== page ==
Article #120, June 2007
By Bill Cook
Managing a forest or woodland results in many rewards; more money, lots of fun, stewardship satisfaction, family bonding, healthier conditions, better habitat, and so on. A managed forest also adds strength to our economies and lifestyles. It's this greater social benefit package that prompts government to make some offers to forest owners on behalf of their citizenries.
From the State of Michigan, there are two property tax abatement programs for forest owners interested in forest management. The Commercial Forest (CF) program replaces regular property taxes with a straight $1.25 per acre. The Qualified Forest Property (QFP) program exempts owners from the school operating taxes levied by local taxing units.
Of course, each program has eligibility requirements, fees, and protocols. After all, the government wants something in return for those tax reductions. Both programs require management plans. For many owners, one of the most important differences is the whether or not public access is allowed. The CF program opens enrolled forest to foot access for hunting, fishing, and trapping. The QFP program allows land to remain posted. That's part of the reason the tax breaks are greater for the CF lands.
The State of Michigan also offers cost-share assistance for the development of an approved forest management plan. Such a plan is key to most forestry cost-share and tax abatement programs. Beyond that, it's simply a good idea to work with a professional forester to illustrate the potential for a property. There's more to a forest than what most people realize.
Carbon sequestration programs have recently come to Michigan. Perhaps the most well known, at this point, are a pair of programs through the Delta Institute, a private non-profit company that trades carbon credits on the Chicago Climate Exchange. The Michigan Conservation and Climate Initiative (MCCI) currently offers a program for farmers, which includes a tree planting alternative. The forestry program may become available later this year, following the analysis of the pilot project.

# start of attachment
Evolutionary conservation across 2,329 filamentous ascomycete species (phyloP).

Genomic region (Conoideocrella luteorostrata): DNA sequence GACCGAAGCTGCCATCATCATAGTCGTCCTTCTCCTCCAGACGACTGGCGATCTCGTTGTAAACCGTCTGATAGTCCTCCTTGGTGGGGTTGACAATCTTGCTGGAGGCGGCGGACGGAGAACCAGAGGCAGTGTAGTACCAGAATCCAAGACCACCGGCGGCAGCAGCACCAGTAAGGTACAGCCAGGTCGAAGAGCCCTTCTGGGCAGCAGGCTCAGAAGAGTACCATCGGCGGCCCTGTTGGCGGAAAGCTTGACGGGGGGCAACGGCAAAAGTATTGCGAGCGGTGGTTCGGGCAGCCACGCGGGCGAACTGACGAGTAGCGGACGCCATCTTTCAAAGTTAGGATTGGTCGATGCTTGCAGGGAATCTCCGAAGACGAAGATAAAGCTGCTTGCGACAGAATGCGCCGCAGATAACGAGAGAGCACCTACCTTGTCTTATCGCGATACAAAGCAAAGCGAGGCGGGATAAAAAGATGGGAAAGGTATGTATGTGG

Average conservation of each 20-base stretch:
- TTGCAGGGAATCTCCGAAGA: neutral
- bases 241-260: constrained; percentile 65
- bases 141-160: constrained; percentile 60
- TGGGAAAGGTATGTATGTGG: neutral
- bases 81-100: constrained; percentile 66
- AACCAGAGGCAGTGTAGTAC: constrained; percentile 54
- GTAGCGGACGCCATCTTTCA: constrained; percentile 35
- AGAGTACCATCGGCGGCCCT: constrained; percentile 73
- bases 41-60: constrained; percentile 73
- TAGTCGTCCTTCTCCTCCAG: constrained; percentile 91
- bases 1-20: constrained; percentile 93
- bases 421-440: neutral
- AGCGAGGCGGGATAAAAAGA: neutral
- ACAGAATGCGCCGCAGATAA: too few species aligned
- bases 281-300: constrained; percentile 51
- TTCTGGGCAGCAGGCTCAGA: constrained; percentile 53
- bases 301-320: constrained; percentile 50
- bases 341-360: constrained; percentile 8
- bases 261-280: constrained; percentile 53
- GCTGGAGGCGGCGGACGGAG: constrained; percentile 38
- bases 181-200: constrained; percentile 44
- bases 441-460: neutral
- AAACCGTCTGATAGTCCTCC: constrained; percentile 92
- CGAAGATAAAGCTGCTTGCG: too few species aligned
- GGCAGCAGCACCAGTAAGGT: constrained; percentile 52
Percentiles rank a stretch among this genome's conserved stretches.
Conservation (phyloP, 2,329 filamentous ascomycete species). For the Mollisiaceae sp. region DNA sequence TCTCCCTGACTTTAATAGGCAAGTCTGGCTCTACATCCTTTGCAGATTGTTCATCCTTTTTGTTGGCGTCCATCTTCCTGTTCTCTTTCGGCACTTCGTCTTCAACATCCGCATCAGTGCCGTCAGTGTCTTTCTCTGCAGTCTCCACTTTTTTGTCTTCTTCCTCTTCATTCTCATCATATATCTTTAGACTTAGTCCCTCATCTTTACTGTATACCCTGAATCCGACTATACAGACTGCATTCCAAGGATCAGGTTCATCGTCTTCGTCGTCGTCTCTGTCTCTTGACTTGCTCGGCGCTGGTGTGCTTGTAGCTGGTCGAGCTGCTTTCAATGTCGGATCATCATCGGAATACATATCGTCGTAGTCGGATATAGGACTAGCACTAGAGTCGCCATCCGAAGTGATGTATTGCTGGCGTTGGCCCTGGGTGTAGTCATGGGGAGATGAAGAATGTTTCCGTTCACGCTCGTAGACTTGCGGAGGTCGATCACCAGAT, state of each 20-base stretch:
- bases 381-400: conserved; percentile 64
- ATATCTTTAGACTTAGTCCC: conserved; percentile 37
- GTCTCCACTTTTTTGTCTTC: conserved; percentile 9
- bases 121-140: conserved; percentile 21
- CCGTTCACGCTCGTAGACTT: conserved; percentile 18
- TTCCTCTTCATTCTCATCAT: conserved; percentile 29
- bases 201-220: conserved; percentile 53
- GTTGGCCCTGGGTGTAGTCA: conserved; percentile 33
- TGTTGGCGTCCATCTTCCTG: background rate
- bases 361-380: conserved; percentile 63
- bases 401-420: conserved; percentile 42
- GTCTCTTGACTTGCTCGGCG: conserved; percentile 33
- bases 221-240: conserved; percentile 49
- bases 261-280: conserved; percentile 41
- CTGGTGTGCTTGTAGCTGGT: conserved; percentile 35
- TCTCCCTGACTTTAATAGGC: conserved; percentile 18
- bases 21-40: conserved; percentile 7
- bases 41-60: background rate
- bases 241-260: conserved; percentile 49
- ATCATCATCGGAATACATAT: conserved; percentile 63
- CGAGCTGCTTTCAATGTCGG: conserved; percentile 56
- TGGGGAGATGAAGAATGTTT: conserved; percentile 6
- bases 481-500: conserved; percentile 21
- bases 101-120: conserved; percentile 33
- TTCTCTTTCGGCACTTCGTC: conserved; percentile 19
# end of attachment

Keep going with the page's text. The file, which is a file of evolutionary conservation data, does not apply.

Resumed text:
County Conservation Districts sometimes employ foresters to visit private forestlands and provide guidance and referrals. In many areas, the Districts may be the best way to learn about forestry and conservation services in a local area.
The federal government also has a suite of programs, but many don't deal directly with forest management. Most work in conjunction with agricultural land to implement conservation measures. A variety of tree planting, habitat enhancement, and other activities might be cost-shared through the Conservation Reserve Program (CRP), Environmental Quality Incentives Program (EQIP), Wildlife Habitat Incentives Program (WHIP), and others. Dollars are often limited and each state develops funding priorities. The Natural Resource Conservation Service (NRCS) provides some technical assistance through cooperators and a state forester.
Some of the finest programs are through forest industry. If your land lies within the service area of one of these programs, you can receive some of the best assistance available. NewPage (Escanaba), Weyerhaeuser (Grayling), Packaging Corporation (Manistee), and DPI (Alpena) are examples of industry working with forest owners. Additionally, a number of sawmills and logging companies offer timber harvest assistance, which may be different than forestry in a fuller sense.
Of course, if you wish to have a forester working directly for you, then hiring a professional forestry consultant is an excellent idea. For those folks genuinely interested in forest management or a bit reluctant to engage the government, consulting foresters offer the greatest variety and flexibility of services. Services come on a fee or commission basis and the investment usually pays significant dividends.
The Michigan Tree Farm Program has changed significantly in the past five years. Cooperating foresters work with forest owners in a variety of ways, depending on the wishes of the owner and the services of the forester. In some parts of the state, forest owners can now enroll in the National Tree Farm group certification program. This is one of the easiest ways to have private property enrolled in a forest certification program.
One of the best ways to learn more about these programs and all things related to forestry is by joining the Michigan Forest Association (MFA). The MFA consists of forest landowners from around the state that share stories, problems, solutions, and just about any other sort of forest related information.
Where to learn more
about these forestry programs? A few Internet keywords will get you a long way.
You can also contact DNR Service Foresters (only six of them) or a Conservation
District. Most MSU Extension offices can find information and help identify
the right people. It may take a while to sort through and evaluate all the options
and opportunities, but that's part of the adventure of owning a forest.
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Bill Cook is an MSU Extension forester providing educational programming for the entire Upper Peninsula. His office is located at the MSU Upper Peninsula Tree Improvement Center near Escanaba. The Center is the headquarters for three MSU Forestry properties in the U.P., with a combined area of about 8,000 acres. He can be reached at email@example.com or 906-786-1575.
by Bill Cook, Forester/Biologist, Michigan State University Extension, 6005
J Road, Escanaba, MI 49829
906-786-1575 (voice), 906-786-9370 (fax), e-mail: firstname.lastname@example.org
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Last update of this page was 8 June, 2007
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